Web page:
I haven’t mentioned PowerPoint or presenting in a while, potentially because I am increasingly speaking without the use of slides these days. However, a recent trade show visit put it firmly back on my radar, as I took to the stage and also caught some other speakers. Needless to say, the trip spawned a top 10 things not to do in PowerPoint list:
1. The First Epistle of Paul – on a single slide.
When preparing a presentation it can be very tempting to put lots of writing onto a slide. Then you shrink the font to add some more. Rinse and repeat. When you put up your slide the audience will read it, even if it is like a piece of microfiche (the technology libraries used to use to cram huge amounts of information into a tiny space).
When they are reading all that text on the PowerPoint slide, they aren’t listening to you. You can’t read one thing and listen to another. If you don’t believe me, try it. Still there? If you want the audience to listen, then don’t give them too much to read – just enough to remind them what you were talking about.
2. Dear People, Let Me Read to You From My Extensive Notes.
Don’t read from notes, other than glancing down to quickly remind yourself of where you are and what is next. In an ideal world, avoid notes. It makes for a much better presentation. Think of a presentation as a conversation where you happen to be doing most of the talking. It isn’t a great conversation, if it is read from notes.
3. Machine Gun Fire – Long Columns of Bullets.
See 1. I still use bullets, some times, but they are rapidly going out of fashion, and that is a really good thing. If you put up ten points on a slide, the audience is going to be mulling them over. They’ll be trying to figure out which point you are on, skipping back up the list and squinting to read the small text. Save them the pain. If you need to use bullets, then the fewer the better.
4. Untitled – A Seven Minute Masterpiece.
I watched someone present off a slide with no title. No problem with that, except that it had lots of text. There are times when a picture is worth a thousand words, but even with a picture slide, a key word or two helps to focus the audience’s mind. If there are bullets, or multiple points, make sure something on the slide calls out the overarching theme. It doesn’t have to be at the top of the slide, but it should be ‘the main thing’.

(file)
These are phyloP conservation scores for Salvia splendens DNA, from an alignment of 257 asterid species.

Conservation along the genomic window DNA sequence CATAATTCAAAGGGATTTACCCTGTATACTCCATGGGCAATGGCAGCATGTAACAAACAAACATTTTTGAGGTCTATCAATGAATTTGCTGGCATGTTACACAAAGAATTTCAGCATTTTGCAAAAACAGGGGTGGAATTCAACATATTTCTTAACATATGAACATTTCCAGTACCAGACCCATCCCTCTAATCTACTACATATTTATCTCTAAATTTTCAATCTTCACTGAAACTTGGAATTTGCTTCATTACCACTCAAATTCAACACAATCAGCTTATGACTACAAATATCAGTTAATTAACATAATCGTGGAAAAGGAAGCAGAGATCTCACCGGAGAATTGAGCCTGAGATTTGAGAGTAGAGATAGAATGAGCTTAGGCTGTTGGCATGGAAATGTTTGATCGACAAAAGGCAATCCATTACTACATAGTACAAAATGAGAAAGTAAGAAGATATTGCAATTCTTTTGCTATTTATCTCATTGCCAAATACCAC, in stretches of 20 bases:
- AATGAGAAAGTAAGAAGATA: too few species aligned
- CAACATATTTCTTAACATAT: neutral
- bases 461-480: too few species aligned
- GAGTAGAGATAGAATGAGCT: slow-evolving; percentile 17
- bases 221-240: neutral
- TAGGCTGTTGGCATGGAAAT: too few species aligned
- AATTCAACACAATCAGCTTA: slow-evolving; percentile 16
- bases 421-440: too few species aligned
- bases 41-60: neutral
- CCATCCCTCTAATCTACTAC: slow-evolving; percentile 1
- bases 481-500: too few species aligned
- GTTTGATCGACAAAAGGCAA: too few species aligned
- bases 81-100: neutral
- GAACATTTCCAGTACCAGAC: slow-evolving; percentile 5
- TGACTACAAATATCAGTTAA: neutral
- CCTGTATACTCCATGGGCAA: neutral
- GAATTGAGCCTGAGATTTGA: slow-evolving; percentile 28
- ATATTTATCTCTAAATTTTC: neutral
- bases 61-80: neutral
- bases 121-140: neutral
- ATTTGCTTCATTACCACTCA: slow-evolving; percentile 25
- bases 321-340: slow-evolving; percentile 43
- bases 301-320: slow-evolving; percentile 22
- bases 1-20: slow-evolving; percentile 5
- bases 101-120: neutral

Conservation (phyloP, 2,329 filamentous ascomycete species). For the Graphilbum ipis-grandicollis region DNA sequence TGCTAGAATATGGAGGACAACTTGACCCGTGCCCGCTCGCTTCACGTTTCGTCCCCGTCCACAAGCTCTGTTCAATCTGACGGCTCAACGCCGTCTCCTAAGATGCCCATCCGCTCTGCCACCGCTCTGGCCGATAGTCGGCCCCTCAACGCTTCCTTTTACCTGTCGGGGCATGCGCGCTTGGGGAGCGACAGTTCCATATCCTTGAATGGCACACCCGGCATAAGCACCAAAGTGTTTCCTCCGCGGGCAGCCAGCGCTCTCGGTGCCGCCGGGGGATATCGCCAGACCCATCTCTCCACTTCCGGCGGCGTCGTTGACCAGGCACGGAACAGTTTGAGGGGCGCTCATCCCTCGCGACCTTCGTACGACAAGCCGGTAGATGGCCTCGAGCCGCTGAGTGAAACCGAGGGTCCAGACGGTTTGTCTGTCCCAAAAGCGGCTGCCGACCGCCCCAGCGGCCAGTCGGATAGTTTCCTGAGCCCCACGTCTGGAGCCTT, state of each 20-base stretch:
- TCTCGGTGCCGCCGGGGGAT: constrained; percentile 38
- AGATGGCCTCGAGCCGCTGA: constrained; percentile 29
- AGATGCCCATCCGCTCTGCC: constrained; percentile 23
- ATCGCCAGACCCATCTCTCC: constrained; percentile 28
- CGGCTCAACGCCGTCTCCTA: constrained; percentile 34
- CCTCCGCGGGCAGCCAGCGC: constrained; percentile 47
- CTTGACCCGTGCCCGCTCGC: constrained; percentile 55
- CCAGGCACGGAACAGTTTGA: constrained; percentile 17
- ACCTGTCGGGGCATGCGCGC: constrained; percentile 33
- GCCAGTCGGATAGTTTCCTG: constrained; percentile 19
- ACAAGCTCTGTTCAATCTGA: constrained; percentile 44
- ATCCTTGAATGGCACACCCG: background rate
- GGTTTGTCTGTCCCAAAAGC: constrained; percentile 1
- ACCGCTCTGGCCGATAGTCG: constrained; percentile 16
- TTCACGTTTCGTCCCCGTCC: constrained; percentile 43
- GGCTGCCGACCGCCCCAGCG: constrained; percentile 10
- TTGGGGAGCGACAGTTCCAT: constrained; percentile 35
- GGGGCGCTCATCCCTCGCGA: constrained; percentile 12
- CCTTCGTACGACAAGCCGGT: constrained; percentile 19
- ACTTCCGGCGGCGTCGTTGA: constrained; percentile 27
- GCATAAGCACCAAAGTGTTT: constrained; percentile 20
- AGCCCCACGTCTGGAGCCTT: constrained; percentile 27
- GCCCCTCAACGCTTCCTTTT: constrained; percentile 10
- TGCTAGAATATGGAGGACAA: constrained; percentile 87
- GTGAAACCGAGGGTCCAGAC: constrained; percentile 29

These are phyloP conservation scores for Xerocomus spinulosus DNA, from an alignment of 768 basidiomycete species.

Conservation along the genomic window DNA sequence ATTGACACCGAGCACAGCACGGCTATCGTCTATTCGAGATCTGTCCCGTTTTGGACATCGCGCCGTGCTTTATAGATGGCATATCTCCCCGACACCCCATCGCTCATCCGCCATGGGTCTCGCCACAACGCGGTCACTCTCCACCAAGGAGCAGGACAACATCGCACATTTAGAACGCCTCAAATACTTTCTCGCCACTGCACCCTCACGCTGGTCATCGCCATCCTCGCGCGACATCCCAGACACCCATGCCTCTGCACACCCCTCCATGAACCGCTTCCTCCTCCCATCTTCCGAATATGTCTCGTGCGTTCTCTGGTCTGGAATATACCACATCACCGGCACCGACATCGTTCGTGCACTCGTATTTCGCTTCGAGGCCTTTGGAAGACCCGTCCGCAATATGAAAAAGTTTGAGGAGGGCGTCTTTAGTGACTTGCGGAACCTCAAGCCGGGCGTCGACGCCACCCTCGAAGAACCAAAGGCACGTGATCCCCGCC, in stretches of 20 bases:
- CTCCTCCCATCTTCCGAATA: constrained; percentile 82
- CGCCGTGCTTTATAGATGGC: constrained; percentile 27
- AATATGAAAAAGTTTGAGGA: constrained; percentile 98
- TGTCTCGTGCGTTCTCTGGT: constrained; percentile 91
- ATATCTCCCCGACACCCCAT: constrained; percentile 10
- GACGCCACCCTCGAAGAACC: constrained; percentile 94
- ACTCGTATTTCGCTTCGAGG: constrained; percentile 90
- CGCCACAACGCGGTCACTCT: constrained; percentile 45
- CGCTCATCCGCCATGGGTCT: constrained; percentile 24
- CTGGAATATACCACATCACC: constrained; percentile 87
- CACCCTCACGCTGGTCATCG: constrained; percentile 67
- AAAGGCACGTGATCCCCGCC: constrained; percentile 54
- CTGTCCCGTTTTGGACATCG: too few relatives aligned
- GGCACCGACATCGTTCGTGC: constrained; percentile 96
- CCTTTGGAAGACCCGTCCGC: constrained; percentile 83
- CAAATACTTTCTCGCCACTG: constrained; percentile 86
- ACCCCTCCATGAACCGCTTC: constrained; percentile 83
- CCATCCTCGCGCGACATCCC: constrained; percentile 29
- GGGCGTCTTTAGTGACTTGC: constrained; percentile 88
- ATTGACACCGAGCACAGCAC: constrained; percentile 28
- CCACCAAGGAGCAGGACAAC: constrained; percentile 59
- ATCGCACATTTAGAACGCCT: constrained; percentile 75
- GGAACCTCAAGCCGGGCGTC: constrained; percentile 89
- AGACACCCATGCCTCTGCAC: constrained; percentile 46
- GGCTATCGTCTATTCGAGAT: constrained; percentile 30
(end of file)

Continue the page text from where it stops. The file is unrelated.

5. Here is Some Clip Art I Found Earlier.
Poor quality clip art doesn’t enhance your presentation. Even good quality clip art is as distraction, if it isn’t relevant. And this coming from a guy who uses his own photography in his slides – head:desk:head:desk. Have an independent witness give you an honest opinion about any clip art or pictures you use. You’ll be grateful.
6. “This is an eye chart” – or a small font rendering test.
What does that even mean? The last four times I have heard someone say this, it translated as, “I know this slide is appalling, but I really couldn’t be bothered to do anything with it for you.”
Dear presenter, speak to the hand, because the face isn’t listening anymore. If the slide is bad, cut it or redesign it. Most people would rather see seven bullet points, that a two hundred cell spreadsheet, or a diagram with fifty labels at a 6 point font size. Most audiences don’t bring telescopes, because good presenters ensure they don’t need them.
7. This Slide is So Good I’m Going to Talk to it.
Do glance at your slides, it reminds people they are there, but don’t get trapped talking to them. People might want to see the back of a bad presenter, but don’t be a bad presenter by showing them your back.
8. Design Scheme Carefully Selected by Feline Talent.
Apparently cats only see in black and white. Humans don’t. Bad choices can ruin an otherwise good slide. If you have a corporate palette, stick to that – it was most likely designed by someone more expert than you or me. Consistency across slides, without becoming bland, creates a more professional look.
Black on black, or grey, might be very cool in Hitchhicker’s guide to the galaxy, but not for a presentation. Text on a poorly contrasting background can easily become hard to read. Even if it looks alright on your screen, I have seen huge variations in how different projectors and screens render a slide. Better safe than sorry.
9. Whiz! Bang.
Sound effects? If I have to explain this one to you, you need more help than I can give you right now – Drop me an e-mail and we’ll book and appointment. Even if the sound is a stroke of artistic genius, the built in speakers on computers aren’t up to the job in a large room, and running sound from a PC into a speaker system is fraught with problems, even for experts.
Much of the same thoughts apply to 1980’s style animation. The clothes might be coming back into fashion, but the visual effects aren’t. Having some subtle animation and builds on slides is a good thing, but don’t go over the top.
10. Press Play. Let the Broadcast Begin.
Don’t make a presentation a one way broadcast, unless there is no alternative. Except for a very large audience, I have to disagree with telling people.
A presenter should always be listening, with their eyes, if not with their ears. What is the audience doing? What is their body language? If they look like they have a burning issue, pause and address it. By all means, group questions together into sections and redirect questions if they are going off at a tangent, but if the room is small enough to take questions, take them. You can’t read people’s minds before they arrive, and if they disconnect from you a few slides in, their attention won’t come back.
It wasn’t me.
I know that you wouldn’t do any of those things, of course, but that’s off my chest and its my top ten for this month.